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The last 10 years have seen an incredible renaissance in the genre driven by the success of Senna and the increased number of outlets looking to fill their catalogues. At Formula One, the first thing everyone would say was how much they loved Asif Kapadia’s Senna documentary. And a superb piece of filmmaking it was. For me, his Diego Maradona was even better. Evoking as it did a period when I was in love with football and Serie A was riding high. Indeed the power of a great documentary, to evoke a specific time and place, narrating a story of struggle or triumph, or invariably struggle then triumph, as nothing warms the soul more than seeing ones fellow man rise against the odds. Sport is a microcosm of human existence with its ups and downs, twists and turns. Its somehow our daily lives taken to the most visible extremes. As we hunger for crumbs of comfort in a world devoid of sport, with uncertainty beckoning, we naturally turn to those stories of triumphs and adversities past.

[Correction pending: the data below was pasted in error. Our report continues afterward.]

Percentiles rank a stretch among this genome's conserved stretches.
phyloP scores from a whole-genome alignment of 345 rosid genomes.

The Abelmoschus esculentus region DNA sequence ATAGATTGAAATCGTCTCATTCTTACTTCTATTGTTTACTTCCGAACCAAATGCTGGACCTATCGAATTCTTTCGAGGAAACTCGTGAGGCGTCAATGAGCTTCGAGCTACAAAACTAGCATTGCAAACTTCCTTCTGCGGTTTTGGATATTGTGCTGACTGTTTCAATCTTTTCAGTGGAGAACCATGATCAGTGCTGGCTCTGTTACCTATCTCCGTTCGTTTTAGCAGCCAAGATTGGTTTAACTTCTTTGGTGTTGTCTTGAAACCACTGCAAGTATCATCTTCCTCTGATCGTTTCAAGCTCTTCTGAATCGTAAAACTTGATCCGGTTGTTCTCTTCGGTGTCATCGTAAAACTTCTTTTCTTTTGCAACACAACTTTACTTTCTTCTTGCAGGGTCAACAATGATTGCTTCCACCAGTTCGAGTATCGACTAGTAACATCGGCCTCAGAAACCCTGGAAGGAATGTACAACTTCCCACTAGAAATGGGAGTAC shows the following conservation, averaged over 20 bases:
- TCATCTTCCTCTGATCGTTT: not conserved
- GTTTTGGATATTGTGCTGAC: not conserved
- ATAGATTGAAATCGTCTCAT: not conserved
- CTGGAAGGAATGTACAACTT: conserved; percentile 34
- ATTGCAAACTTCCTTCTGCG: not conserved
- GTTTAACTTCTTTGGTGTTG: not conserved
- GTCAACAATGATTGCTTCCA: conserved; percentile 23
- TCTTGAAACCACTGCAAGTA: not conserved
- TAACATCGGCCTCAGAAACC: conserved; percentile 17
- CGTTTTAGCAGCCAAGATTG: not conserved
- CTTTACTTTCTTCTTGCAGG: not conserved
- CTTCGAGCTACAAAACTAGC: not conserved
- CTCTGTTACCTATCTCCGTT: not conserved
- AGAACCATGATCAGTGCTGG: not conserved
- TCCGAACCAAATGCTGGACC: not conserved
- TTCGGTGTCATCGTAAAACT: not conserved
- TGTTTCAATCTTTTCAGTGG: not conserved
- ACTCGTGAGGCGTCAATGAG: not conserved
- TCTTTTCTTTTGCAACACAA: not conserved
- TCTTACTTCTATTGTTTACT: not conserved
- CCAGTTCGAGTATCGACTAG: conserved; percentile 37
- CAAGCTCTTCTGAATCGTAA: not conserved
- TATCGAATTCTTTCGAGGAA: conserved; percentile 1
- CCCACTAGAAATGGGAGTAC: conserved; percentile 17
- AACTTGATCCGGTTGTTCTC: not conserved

Lockdown is the perfect opportunity to delve a bit deeper into the genre. I know everyone is watching Sunderland ‘til I die or The Last Dance, but I thought I would try to unearth some more obscure but rewarding documentaries you may not have heard of. A list of the greatest sports documentaries could easily run to over 100. As an avid consumer of the genre, I’ve tried to keep away from some traditionally well-known documentaries in order to unearth some unseen gems. I’ve also tried to delve a bit further back into the past for a couple of reasons. There has been a rebirth in great documentary filmmaking in recent years, leading to some incredible films and series. Notably Senna, Icarus, Free Solo and O.J.: Made in America. These have received wide releases and the plethora of new platforms mean they have received a wider audience. I have also limited each sport to one documentary. Sport is such a kaleidoscope of human endeavour and interest, I wanted to reach as far as possible. One final parameter was excluding any football documentaries. As a European, the sheer number of football documentaries could have resulted in a separate list of football only films.